This summer, DYT is celebrating ten years of educational impact. This speech by DYT’s Founder and Chair – Sarah Driver – looks back at our sucesses and considers what’s next for the Trust.

The publication of our book, DYT the first ten years, celebrates the tremendous good Driver Youth Trust has provided to schools and the wider education system over the past ten years. I am very grateful to Cath Murray for capturing our story and passion so succinctly.

A persistent problem with literacy

I’m sure all of you will be watching what’s happening with government and wondering what it means for you and the schools and charities you represent – I certainly have. Out of all the political point-scoring that has been going recently it was good to hear one bit of sense, from Jeremy Hunt in one of those tv debates. Jeremy Hunt is right that there is a persistent problem with literacy in our schools.

To fix this the next prime minister must invest in literacy for all children. Both candidates are pledging more money for education; we believe they need to invest in literacy for all or be prepared to pay for it later. Failing to provide sufficient resources to tackle low levels of literacy is a false economy.

We know that there are at least two children in every class who have difficulties with literacy. I literally mean ‘every class’. Remember of the 1.3 million children with a Special Educational Need, 80% sit in mainstream classes, dealing with issues such as dyslexia, speech and language and communication difficulties to name but two.

Let’s also remember that there is another whole cohort who never get as far as having their SEN identified, who never get as far as a register, but who still struggle in class – these are the majority of children we target at DYT.

We’ve shown through our research that the main stakeholders who inform our education system – Department for Education, Ofsted and third sector charities such as the National Literacy Trust have not had these children on their radar. That is changing. Three years ago, in Michael Wilshaw’s final Annual Report as HMCI there were just two references to SEND. The most recent Annual Report, under the direction of Amanda Spielman, there were 28.

Schools are complex systems serving different communities, in different areas of the country, some struggle to find staff, some are in difficult economic and social areas. That said, they all share one thing in common – they will have a number of pupils who struggle with literacy and that is what we are not addressing in a meaningful, systemic and sustainable way.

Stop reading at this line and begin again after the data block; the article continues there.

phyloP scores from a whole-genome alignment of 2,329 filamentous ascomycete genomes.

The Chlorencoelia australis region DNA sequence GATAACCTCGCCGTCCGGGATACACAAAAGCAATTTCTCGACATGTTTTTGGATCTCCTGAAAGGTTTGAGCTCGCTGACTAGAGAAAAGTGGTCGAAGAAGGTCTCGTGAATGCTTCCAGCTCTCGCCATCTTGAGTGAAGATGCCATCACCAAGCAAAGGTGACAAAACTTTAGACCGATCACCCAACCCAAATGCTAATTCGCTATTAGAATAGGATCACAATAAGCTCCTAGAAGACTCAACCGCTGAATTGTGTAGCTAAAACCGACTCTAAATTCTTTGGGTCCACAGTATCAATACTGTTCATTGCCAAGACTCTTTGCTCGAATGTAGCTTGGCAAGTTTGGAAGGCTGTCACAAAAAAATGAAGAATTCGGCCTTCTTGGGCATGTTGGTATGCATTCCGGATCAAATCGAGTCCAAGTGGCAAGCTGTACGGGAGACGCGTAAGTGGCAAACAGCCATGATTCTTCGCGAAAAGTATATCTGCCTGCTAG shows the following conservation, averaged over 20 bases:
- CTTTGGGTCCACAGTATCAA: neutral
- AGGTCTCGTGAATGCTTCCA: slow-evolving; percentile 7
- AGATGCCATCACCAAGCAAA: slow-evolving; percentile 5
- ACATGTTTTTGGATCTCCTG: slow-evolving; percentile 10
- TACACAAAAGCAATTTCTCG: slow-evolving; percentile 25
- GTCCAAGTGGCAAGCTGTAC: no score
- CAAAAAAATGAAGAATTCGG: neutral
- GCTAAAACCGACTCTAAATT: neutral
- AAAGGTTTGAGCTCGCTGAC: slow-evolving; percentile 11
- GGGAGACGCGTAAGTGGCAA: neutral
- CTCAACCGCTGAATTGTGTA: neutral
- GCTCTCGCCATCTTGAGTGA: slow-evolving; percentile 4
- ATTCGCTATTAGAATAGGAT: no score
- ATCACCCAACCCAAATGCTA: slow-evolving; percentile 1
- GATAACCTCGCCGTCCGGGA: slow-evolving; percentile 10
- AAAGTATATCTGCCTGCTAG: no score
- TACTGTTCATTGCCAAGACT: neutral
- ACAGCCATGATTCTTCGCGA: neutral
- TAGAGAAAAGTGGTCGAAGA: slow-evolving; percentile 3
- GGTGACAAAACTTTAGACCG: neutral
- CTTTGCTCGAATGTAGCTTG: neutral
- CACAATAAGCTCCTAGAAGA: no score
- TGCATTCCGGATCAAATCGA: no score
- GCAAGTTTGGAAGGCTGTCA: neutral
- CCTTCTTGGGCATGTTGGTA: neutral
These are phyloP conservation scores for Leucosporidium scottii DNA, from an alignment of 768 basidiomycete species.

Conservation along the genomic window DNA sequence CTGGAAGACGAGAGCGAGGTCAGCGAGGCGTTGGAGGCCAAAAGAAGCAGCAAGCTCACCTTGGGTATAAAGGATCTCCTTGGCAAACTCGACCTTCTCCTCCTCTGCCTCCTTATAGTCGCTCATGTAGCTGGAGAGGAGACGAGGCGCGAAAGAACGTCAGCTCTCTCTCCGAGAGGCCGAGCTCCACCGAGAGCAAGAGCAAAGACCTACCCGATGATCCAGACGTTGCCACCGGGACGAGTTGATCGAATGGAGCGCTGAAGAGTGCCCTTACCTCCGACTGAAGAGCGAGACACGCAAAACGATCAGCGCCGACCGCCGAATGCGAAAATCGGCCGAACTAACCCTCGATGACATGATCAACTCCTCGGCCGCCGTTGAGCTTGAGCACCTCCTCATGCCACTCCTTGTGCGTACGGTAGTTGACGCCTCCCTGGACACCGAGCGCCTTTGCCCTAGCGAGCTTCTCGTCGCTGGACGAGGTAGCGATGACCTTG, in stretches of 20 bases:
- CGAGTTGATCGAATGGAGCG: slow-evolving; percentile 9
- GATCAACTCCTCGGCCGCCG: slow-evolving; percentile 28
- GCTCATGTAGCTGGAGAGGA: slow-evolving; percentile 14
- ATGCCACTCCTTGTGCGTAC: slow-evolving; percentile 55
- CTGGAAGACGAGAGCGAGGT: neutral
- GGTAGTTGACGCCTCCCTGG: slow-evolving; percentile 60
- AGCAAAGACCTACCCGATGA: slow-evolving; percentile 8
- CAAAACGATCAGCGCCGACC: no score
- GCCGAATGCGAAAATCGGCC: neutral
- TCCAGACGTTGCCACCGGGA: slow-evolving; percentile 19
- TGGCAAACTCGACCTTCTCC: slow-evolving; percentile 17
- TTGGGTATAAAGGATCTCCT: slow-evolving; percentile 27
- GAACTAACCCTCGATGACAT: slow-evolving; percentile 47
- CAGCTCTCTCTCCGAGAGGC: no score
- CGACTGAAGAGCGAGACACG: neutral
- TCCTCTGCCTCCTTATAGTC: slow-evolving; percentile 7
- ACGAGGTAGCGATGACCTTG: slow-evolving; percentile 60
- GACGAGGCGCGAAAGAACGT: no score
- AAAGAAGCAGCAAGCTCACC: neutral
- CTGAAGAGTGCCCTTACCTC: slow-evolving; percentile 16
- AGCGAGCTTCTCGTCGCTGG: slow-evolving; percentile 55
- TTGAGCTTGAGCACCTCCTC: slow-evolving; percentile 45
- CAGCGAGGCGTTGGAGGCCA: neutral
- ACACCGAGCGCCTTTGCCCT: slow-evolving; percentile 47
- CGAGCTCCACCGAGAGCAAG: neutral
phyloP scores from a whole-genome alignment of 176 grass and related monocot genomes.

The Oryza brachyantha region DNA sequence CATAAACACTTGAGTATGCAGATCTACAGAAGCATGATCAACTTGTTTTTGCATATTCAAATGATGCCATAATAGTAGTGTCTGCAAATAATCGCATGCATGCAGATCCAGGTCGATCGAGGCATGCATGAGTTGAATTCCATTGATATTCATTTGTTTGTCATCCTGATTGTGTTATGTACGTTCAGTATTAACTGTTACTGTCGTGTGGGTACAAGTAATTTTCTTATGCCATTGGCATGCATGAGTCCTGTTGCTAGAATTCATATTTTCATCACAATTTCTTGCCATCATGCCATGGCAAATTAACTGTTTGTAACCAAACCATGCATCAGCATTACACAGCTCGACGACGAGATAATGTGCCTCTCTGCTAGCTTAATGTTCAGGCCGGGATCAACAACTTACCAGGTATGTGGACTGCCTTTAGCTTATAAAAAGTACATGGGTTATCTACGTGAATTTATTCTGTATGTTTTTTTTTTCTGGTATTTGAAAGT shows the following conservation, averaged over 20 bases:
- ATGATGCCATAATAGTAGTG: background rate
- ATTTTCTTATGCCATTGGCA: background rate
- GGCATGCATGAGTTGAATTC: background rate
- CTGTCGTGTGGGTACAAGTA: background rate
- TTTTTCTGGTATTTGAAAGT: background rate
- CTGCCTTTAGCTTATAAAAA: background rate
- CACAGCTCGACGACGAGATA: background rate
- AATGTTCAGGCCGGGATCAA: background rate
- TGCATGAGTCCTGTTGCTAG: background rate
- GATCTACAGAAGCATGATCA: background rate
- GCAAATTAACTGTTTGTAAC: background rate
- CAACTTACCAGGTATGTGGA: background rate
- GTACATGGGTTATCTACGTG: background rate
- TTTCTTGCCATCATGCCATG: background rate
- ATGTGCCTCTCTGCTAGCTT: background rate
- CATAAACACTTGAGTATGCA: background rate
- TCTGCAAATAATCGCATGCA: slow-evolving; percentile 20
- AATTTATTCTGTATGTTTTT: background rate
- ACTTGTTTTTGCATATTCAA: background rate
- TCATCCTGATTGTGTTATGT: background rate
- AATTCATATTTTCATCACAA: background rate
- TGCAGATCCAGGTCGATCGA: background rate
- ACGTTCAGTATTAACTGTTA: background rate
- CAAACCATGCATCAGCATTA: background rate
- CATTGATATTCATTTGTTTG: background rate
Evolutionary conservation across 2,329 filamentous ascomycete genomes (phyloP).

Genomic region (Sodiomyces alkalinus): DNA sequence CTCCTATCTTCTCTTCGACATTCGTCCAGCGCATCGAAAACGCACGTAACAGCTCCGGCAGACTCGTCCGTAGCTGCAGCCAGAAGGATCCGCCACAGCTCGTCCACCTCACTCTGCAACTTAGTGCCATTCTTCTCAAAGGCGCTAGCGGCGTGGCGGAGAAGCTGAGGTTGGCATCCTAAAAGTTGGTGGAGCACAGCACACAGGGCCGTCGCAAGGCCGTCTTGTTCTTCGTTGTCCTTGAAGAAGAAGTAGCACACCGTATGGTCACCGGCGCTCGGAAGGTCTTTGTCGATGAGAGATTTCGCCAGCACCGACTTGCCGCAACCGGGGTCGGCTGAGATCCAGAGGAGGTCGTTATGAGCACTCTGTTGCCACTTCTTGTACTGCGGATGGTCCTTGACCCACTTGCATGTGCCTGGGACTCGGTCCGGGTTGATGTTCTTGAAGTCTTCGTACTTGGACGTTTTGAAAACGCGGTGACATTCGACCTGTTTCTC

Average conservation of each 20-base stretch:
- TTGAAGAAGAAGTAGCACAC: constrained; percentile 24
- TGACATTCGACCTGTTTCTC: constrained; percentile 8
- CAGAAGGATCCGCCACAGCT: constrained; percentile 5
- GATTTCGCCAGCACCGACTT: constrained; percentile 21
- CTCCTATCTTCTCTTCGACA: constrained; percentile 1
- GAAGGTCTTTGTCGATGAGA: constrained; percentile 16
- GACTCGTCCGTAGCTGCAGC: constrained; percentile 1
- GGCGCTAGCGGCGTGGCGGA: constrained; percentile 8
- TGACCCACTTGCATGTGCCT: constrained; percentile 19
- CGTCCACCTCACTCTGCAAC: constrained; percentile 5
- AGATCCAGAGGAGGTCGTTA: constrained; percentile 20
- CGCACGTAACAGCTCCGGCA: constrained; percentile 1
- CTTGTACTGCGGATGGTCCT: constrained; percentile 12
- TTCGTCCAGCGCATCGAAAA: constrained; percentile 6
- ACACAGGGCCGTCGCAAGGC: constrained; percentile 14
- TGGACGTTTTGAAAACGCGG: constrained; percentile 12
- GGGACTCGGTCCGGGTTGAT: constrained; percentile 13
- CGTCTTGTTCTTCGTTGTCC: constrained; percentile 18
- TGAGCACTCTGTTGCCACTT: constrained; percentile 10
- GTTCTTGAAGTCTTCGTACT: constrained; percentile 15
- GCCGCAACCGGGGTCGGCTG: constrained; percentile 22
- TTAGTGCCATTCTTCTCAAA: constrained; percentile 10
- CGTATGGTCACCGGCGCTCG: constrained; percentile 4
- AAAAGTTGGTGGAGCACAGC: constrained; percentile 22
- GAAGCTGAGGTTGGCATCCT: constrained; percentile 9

For some schools an element of the literacy difficulties will have a social basis such as lack of books at home, parents who themselves struggle with literacy and environments that make learning to read and write one of the least important problems of the day.

In every school though, private or state, primary or secondary, there will be a group of children who “have a persistent difficulty in reading, writing, speaking and/or listening that may not be responsive to standard education approaches and requires further intervention” – our DYT definition of literacy difficulties.

This is what drove us to set up DYT. I desperately want to see a system which looks beyond the ‘simple’ solution that politicians keep asking me for in terms of an intervention or cascade training. We need a nuanced debate about how best to improve literacy rates, within the constraints of the system as it is, in terms of teacher workload, retention and, knowledge and skills.

The DYT solution

What DYT advocates is not rocket science. I’ve witnessed the school system as a parent – as a governor, a Chair of governors, and in my personal drive for literacy for over 25 years having visited countless schools. I simply cannot believe that we are still where we are.

There have been improvements – though it’s disappointing that the new ITT review group say SEND is not on their agenda – but we cannot say, as a nation, that we are supporting and teaching those children who struggle with literacy as we should be. Instead, I argue, that we have pretty much chosen to ignore them, consigning many to the ’dumb table’ as my son was, or given them the naughty behaviour label.  I look at the obviously bright, cheeky ‘chappie’ at the back of the bottom science set and I think – I know you’re clever, I know you’re sitting there because you can’t read and write at the levels of your peers and I know you’re being punished for it. You’ve been judged by your reading ability, not by your ability to learn and that is fundamentally wrong.

When I talk about meaningful, systemic and sustainable change, I’m talking about taking the steps that will really address literacy in our schools. It won’t happen overnight. It is not a quick fix. It’s not about one intervention or scheme, it’s certainly not about nice book corners (children who can’t read hate going there to sit beside children who can!), there is no silver bullet. But this can change. We must first accept this issue exists, that these children and their education matters, and decide to stop this enduring problem.